Electronic Thesis and Dissertation Repository


Master of Clinical Science




Dr. Richard Bohay

2nd Supervisor

Dr. Jerry Battista

Joint Supervisor


Introduction: Cone Beam CT imaging is prevalent in dentistry yet much is unknown with regard to how radiation dose to the patient varies between different CBCT scanners and imaging protocols. Scanner and protocol specific effective dose calculations will aid in optimizing individualized protocols for clinical applications.

Purpose: To determine the effective dose for a range of imaging protocols using the Sirona GALILEOS Comfort CBCT scanner.

Materials and Methods: Calibrated InLight nanoDot OSL dosimeters (Landauer, Glenwood, Ill) were placed at 26 select sites in the head and neck of a modified, human tissue-equivalent RANDO phantom. Effective dose was calculated using the measured local absorbed doses, accounting for the fractional volume and type of tissue exposed, and applying the 2007 ICRP1 tissue weighting factors. In total, 12 different scanning protocols were investigated varying the field of view, mAs, contrast and resolution parameters.

Results: The effective doses for a repeated protocol (full maxillomandibular scan, maximum (42) mAs, high contrast and resolution) were 140, 141 and 142 µSv. This compares to 100 µSv for a maxillary scan and 107 µSv for a mandibular scan with identical mAs, contrast and resolution settings. Effective dose remained between 140-142 µSv for maxillomandibular scans at 42 mAs with varying contrast and resolution settings.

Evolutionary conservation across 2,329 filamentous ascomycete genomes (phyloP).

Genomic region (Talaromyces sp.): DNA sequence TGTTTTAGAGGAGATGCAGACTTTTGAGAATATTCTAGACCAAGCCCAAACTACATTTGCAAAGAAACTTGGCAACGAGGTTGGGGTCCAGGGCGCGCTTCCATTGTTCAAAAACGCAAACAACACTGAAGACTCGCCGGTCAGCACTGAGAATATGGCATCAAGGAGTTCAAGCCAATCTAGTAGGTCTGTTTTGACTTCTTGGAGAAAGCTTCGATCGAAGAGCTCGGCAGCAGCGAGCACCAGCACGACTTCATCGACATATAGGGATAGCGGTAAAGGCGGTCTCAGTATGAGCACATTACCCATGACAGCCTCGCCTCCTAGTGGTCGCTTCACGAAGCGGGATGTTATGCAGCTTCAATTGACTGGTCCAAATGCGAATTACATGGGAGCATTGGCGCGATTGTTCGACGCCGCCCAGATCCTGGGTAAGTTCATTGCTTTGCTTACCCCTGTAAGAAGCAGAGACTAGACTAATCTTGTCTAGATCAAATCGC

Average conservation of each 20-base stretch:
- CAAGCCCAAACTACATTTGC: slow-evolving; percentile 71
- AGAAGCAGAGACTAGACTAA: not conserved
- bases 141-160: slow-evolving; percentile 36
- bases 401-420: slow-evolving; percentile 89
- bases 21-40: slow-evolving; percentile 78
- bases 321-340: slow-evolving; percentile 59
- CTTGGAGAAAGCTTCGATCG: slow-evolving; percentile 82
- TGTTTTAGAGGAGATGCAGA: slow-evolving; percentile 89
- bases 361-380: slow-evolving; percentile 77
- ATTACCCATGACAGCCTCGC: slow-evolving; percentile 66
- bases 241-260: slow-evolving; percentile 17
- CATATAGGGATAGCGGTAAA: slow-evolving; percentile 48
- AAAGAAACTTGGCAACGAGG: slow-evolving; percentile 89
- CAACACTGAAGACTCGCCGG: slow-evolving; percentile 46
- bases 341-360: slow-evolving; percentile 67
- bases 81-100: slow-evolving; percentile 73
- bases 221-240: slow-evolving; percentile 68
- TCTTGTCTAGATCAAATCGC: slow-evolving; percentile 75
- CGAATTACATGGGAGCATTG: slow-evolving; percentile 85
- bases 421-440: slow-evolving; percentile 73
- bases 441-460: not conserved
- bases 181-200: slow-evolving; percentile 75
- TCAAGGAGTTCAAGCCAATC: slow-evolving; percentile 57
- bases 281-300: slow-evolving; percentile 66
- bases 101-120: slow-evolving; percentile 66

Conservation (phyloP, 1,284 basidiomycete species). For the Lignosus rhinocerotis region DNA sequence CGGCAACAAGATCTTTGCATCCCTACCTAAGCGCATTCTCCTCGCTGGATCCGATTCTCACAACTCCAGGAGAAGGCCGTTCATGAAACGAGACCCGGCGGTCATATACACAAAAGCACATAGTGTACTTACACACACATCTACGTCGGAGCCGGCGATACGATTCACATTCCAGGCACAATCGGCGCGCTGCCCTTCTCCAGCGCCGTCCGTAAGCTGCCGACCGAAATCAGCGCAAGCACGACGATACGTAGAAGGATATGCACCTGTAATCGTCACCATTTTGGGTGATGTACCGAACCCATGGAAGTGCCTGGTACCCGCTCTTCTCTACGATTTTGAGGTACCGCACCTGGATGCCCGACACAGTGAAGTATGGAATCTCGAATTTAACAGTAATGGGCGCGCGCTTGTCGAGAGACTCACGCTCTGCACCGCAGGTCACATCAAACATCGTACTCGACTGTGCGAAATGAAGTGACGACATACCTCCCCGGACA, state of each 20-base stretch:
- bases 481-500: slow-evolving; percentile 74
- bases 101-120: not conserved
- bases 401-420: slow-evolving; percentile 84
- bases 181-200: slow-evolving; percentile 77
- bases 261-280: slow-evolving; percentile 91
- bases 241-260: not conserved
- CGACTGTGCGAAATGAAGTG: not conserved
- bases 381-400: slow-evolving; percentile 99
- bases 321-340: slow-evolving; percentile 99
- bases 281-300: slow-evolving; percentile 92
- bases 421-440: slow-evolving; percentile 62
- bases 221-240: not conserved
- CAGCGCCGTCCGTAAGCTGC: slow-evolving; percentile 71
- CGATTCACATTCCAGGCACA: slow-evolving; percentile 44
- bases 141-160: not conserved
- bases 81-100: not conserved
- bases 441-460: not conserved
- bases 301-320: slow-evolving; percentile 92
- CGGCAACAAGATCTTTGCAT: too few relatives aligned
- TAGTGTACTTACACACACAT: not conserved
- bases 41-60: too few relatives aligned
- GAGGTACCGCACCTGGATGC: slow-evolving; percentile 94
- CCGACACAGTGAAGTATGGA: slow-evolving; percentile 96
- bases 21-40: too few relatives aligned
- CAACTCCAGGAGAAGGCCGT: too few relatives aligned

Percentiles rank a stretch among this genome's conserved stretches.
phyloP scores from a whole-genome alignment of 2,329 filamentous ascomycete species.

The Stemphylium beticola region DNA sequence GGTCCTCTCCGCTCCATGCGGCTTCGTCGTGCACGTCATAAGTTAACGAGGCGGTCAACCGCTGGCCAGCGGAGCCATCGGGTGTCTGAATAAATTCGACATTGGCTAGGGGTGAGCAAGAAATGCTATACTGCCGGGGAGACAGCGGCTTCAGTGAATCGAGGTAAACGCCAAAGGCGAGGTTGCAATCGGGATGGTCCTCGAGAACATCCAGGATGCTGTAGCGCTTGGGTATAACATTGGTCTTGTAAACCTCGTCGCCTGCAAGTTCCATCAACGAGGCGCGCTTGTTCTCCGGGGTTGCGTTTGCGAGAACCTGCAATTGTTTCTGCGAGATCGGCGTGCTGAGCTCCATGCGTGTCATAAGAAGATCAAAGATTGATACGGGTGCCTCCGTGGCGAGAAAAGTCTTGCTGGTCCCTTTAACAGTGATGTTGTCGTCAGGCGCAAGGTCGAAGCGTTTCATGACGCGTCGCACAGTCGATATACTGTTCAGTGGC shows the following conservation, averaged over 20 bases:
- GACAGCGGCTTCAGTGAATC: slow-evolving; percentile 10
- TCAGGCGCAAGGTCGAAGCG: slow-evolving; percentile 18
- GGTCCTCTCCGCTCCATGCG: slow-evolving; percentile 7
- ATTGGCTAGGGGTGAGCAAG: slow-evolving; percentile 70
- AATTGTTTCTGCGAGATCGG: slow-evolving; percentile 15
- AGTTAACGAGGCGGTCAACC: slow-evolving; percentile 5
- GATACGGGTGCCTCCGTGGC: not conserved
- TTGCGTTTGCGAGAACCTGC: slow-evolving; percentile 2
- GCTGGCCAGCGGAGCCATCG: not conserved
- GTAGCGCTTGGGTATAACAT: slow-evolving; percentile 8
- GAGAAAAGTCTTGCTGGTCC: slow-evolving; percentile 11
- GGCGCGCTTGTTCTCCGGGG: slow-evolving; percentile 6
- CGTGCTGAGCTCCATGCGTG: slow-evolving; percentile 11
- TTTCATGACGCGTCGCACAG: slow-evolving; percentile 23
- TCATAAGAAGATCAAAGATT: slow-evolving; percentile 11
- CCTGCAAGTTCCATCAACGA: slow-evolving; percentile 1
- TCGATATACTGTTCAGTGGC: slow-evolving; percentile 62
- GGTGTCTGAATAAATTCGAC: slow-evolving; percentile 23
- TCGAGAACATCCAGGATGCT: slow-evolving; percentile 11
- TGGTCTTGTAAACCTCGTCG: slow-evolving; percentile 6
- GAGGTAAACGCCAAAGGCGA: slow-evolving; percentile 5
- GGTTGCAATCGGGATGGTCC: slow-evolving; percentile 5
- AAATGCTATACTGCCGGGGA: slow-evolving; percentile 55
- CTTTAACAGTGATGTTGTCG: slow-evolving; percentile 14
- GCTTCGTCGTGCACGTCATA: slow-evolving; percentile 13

Conclusions: Changes to mAs and beam collimation have a significant influence on effective dose. Effective dose varies linearly with mAs. Collimating to obtain a narrower maxillary or mandibular scan decreases effective dose by approximately 28% and 23% respectively as compared to a full maxillomandibular scan. Changes to contrast and resolution settings have little influence on effective dose. This study provides data for setting individualized patient exposure protocols in order to minimize patient dose from ionizing radiation used for diagnostic or treatment planning tasks in dentistry.